In many ways wiki software is a like a role playing game. It is a platform that was designed for group collaboration, and the works best when everyone contributes. So get your favorite wiki, get some friends, and put your minds together and create something amazing.

12 Comments (Open | Close)

12 Comments To "Group Lovin’ For Your Wiki"

#1 Comment By Ishmayl On May 30, 2008 @ 5:38 am

Great article – much love for the wiki here. My group has been using the wiki on my site for the last 2 years to keep easily up-to-date character sheets, adventure logs, treasure lists, etc. I, as the GM, even have a function so that I can set up completely private GM notes by adding admin-only tags to certain entries. Wikis are supreme.

In the past 3 months or so, the wiki has been finding very new use for people to post their full settings on as well. You’ll find nothing but love for the wiki at the CBG! 🙂

#2 Comment By LordVreeg On May 30, 2008 @ 6:11 am

We end up with one (at least) laptop per player. The only person with any pwper in front of them is me. And since we placed all the rules and setting notation on a pbwiki ( [6]) a few years ago, even though we have our own spells, rules, etc, everyone just keeps a tab open on the site. SO the wiki is really useful as a better rulebook in play. Takes up no space, everyone can look at the same thing at once, etc.
Moreover, after the session, collaboration is easier there. PLayers collaborate on notes, changes they want to make, etc. Since my gamers are in their early 40’s for thr most part, this has been a huge boon to collaboration.
A younger version of myself was a miser for information, but by openning up the players to the system and allowing them to edit and help, it has become everyone’s game. The players as much as myself.

Above, Ish talks about the CBG wiki, where many members put up their settings, aided by those more technically savvy, and get instant feedback on the ‘talk’ pages. No better way to sharpen a setting than to have other game creators helping.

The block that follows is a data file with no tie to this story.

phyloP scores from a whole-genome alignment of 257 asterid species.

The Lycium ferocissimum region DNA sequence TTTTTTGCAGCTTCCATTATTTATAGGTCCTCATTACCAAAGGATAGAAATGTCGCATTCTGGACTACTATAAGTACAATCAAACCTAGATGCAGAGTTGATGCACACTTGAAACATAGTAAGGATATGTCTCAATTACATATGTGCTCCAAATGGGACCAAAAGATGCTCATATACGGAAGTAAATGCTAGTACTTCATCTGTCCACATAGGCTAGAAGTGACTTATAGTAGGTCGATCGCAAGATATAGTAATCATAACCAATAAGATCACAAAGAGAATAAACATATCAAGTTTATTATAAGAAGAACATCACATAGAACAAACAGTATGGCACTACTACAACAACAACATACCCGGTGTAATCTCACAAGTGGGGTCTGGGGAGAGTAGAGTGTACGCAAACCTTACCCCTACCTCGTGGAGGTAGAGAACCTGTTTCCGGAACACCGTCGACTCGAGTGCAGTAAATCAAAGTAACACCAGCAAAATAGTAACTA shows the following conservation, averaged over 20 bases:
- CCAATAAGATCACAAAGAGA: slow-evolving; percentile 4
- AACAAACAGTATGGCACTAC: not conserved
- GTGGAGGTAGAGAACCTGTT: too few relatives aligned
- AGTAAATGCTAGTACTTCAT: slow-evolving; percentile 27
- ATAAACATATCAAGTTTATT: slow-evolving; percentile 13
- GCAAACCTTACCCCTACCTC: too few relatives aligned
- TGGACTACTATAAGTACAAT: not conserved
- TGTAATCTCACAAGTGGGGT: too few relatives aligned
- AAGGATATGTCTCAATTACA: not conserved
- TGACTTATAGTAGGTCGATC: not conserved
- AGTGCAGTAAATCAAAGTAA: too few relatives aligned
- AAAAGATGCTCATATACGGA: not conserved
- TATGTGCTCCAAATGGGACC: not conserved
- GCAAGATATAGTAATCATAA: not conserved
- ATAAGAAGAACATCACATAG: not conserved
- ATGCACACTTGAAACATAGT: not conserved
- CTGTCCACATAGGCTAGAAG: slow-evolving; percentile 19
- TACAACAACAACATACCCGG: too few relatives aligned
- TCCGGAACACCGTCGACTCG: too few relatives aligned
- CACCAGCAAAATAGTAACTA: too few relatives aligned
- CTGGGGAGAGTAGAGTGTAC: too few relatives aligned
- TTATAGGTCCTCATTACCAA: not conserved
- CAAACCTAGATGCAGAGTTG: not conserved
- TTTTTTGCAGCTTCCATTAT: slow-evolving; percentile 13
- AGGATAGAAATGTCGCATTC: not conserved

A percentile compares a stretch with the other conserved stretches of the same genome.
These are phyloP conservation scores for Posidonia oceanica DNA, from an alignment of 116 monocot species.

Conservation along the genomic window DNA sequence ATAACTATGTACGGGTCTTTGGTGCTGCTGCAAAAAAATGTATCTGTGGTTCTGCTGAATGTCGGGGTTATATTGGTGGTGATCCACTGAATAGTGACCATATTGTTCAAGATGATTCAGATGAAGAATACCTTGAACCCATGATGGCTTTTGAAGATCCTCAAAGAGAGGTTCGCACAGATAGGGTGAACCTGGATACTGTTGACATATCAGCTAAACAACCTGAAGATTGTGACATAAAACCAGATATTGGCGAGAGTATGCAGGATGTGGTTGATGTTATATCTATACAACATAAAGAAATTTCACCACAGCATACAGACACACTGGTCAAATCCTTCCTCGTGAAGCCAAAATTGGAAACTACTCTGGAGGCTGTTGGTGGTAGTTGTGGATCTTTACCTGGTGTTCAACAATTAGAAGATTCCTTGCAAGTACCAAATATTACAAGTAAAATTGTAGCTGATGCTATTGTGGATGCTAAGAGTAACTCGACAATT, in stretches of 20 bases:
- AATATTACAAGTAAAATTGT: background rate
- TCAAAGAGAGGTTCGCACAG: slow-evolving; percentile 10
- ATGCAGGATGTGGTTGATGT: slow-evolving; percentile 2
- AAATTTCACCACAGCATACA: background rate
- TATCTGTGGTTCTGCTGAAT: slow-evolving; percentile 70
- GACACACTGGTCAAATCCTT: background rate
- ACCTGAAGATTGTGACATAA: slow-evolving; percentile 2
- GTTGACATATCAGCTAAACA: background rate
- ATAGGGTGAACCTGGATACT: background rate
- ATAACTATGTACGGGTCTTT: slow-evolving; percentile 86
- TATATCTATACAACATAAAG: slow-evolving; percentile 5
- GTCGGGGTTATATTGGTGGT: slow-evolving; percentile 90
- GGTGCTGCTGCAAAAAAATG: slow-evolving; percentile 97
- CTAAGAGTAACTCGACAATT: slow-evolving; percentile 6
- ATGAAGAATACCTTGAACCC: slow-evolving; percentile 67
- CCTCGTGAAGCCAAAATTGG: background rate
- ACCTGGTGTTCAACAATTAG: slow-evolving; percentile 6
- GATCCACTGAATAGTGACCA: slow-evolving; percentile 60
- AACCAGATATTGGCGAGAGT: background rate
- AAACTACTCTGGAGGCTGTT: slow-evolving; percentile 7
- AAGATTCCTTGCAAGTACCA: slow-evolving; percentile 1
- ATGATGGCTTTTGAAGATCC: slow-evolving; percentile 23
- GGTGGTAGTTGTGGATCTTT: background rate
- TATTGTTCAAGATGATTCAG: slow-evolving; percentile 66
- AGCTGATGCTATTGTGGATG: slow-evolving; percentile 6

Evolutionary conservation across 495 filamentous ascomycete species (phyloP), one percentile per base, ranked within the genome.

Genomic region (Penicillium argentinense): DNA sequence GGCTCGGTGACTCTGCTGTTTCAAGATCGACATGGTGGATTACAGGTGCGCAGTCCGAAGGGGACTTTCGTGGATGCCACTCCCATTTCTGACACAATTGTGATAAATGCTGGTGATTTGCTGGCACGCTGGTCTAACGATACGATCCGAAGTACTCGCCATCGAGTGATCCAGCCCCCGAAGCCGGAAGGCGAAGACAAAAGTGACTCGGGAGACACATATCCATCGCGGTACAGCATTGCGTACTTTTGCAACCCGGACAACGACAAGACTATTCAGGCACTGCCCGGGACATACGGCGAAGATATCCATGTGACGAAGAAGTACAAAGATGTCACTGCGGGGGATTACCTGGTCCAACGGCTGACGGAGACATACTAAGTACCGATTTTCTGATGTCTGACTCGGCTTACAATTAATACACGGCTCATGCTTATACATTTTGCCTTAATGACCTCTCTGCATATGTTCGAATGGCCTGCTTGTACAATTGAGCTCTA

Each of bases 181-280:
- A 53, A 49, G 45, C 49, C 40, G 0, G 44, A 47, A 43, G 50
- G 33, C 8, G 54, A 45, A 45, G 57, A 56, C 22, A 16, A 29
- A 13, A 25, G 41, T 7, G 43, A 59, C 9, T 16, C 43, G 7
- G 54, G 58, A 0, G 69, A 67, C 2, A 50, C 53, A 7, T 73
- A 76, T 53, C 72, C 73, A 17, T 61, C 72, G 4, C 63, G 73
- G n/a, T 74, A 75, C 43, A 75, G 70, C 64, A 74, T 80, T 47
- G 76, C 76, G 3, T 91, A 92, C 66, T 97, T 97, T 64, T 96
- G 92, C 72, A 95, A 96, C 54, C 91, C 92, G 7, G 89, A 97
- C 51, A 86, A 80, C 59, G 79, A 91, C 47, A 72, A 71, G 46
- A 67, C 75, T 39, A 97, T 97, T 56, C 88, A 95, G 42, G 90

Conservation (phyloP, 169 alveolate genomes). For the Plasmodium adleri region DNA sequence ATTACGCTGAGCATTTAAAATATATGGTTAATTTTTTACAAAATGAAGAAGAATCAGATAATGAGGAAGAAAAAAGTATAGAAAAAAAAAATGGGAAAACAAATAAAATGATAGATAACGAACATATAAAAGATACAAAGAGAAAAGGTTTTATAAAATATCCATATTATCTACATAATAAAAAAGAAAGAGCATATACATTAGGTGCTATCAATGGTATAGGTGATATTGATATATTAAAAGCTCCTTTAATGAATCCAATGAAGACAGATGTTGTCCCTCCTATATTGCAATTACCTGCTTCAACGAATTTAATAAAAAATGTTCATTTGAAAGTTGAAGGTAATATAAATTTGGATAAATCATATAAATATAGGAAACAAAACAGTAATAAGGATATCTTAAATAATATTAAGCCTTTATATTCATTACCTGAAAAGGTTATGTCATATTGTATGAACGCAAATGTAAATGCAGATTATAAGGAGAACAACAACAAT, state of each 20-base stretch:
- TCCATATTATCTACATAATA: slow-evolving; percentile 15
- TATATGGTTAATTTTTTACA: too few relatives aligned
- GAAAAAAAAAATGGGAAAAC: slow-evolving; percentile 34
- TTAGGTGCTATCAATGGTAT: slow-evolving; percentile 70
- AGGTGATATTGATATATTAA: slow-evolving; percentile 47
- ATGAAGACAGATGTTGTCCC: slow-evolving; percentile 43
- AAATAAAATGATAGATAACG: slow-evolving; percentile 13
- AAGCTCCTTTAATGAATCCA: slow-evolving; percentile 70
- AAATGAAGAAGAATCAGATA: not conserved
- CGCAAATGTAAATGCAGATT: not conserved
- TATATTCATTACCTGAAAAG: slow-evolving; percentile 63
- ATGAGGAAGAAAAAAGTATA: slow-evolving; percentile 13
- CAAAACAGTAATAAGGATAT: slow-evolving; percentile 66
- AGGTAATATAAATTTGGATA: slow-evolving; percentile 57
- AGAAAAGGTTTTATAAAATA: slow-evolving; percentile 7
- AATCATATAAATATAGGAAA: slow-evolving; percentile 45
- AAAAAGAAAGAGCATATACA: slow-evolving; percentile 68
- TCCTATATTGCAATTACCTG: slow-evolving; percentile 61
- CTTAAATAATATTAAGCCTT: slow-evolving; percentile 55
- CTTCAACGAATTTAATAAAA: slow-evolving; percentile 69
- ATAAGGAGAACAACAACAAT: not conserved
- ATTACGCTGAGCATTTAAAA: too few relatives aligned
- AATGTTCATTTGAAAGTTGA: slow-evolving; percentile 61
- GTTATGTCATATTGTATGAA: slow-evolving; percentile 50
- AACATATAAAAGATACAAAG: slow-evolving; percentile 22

#3 Comment By Micah On May 30, 2008 @ 7:36 am

Once again, I have to pimp Obsidian Portal ( [7] ). We built it from the ground up as a campaign content management system. It has a built-in wiki, but also has some specialized tools for managing characters, as well as a blog (the Adventure Log) for a chronological view of your adventuring.

Another neat feature is the ability to have GM-only information on each wiki page, blog post, or character. It appears on the same page, but only for the GM. This is a BIG help when adding secret plans and such.

Plus, it has the added benefit of the surrounding community of campaigns. You can easily solicit and receive feedback from fellow GMs and players.

On getting your players to contribute, the current favorite is bribery 🙂 Just give out some bonus XP to anyone who writes up an NPC or adds an adventure log post. It seems to work pretty well.

#4 Comment By Scott Martin On May 30, 2008 @ 8:39 am

That’s a good list of a wiki’s advantages. While the current campaign (and a few previous ones) have had wikis available, they’ve never become a big part of our group’s focus. It’s really shining at the moment, as we’re adding one player– by pointing him at the wiki he gets a good pool of information, and since he knows we created what’s up there, he’s encouraged to add his own twist to things.

Unfortunately, group session notes are a lost cause in our group– I tried encouraging collaborative notes on the wiki afterwards, but found the burden was still on me, whether as player or GM. I decided that as nice as it would be to have the notes, it wasn’t worth the time. We can always revisit the decision again if there’s a passion for notes and volunteers…

#5 Pingback By of Dice and Dragons » Use a Wiki for your Gaming Group On May 30, 2008 @ 10:03 am

[…] folks over at Gnome Stew posted today about using a Wiki for your gaming group in their post: Group Lovin’ For Your Wiki. After covering the basics of what a wiki is they dive into the uses for your campaign and start by […]

#6 Comment By DNAphil On May 30, 2008 @ 10:29 am

It has been my experience at both work and home, that wiki collaboration is a very slow process to implement. The first things everyone learns with the wiki is documentation, and for most people that is as far as they progress.

Reaching collaboration is very tricky, and in many ways needs its own mini-social contract, to govern how things will be done, who writes the main body of text, who will make edits, what kind of edits can one make to a block of text, etc.